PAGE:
This happens to me all the time. Just get over the awkwardness and do it.

  • Hope says:

    When did it become okay to ask people to write an opinion about them for you?

    Probably around the same time it became acceptable for profs to ask grad students to write their own reference letters. I’ve heard some people try to frame this practice as a learning experience for students. But really, if profs screw themselves over this way and think nothing of it, what hope do the students have?

  • Han Aiwen says:

    My husband got asked to write his own reference letter for grad school. I wrote it for him and then he took it to the guy at work and got it signed. He didn't get in though... so what does that say about my letter writing skills?

  • confounded says:

    I recently had to write my own reference letter for a postdoc fellowship grant. Sucks. My letter writer instructed me not to be modest, but I feel like I managed to sound only lukewarm about myself.

  • proflikesubstance says:

    Somehow I doubt that the 0.0001% of my time spent writing reference letters is the deal breaker here. It's not the time, it is the idea of writing a letter in support of oneself for someone else. It's a shitty thing to ask someone to do, IMO.

  • Reyna says:

    This is a timely topic. I have hated writing such letters for myself in the past. But I have a trainee in the lab who needs letters of reference from me soon. This individual has been less than satisfactory in the lab, and I am stumped on what to write on their behalf. After many conversations on what needs improvement, nothing has changed, so I was considering having them write their own reference letter to force a little introspection. But perhaps it's better if I just refuse to write a letter...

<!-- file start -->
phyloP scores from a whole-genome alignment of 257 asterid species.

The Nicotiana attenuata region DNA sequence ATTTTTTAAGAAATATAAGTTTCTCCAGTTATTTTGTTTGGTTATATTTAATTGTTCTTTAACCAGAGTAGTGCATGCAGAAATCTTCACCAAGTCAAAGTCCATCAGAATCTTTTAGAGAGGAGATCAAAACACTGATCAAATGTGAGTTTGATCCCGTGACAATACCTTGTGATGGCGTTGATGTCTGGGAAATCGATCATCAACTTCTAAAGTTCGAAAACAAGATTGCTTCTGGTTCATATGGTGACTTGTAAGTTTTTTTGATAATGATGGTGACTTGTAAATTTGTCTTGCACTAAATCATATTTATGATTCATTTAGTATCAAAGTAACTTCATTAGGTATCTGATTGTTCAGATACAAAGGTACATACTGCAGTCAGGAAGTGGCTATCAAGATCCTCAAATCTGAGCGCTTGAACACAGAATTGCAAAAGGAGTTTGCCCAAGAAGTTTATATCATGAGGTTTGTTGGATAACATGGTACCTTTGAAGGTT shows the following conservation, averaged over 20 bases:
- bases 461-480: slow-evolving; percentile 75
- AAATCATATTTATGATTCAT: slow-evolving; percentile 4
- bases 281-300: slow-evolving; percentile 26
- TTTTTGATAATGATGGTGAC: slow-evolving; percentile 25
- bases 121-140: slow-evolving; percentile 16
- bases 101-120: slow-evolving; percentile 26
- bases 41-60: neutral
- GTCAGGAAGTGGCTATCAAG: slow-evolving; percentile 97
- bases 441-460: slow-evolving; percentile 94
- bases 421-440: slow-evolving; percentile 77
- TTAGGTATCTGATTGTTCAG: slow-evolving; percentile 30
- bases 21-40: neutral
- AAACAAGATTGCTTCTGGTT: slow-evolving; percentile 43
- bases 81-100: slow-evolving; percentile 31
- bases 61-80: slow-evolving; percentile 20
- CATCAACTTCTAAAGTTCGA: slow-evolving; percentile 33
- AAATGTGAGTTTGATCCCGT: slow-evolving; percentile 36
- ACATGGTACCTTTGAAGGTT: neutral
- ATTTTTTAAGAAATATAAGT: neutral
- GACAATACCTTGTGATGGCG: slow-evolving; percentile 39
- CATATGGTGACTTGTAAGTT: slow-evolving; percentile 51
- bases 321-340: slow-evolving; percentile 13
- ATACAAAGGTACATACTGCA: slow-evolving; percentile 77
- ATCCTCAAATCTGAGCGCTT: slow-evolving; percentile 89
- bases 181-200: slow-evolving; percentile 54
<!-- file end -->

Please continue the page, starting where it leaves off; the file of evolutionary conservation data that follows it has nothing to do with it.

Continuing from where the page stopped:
• proflikesubstance says:

    Reyna, I think that is a case where you'll have to tell them that you won't be able to write them a good letter. If that doesn't force introspection, writing their own letter surely won't solve the problem.

  • I'm with you - I think this practice is ridiculous. I was just talking to someone about this today in fact. The conversation was, "Well, if you ask Famous Dude for a letter, you should expect to write it yourself." I think if Famous Dude can't be bothered to write the letter themselves, they should just decline. (But who knows, maybe that's how they got to be famous in the first place?)

  • gc says:

    i'd put in "he is a bold, fresh piece of humanity" somewhere in there :]

    oh, wait... I think that's papa bear's book's title.

  • CoR says:

    Want me to write it? That would be fun.

  • proflikesubstance says:

    I've considered before writing a letter so over the top and full of hyperbole that it would make people wonder about the sanity of the letter writer, but obviously there is selective pressure to avoid doing that. It would be an interesting experiment, though, to see if the writer actually reads it.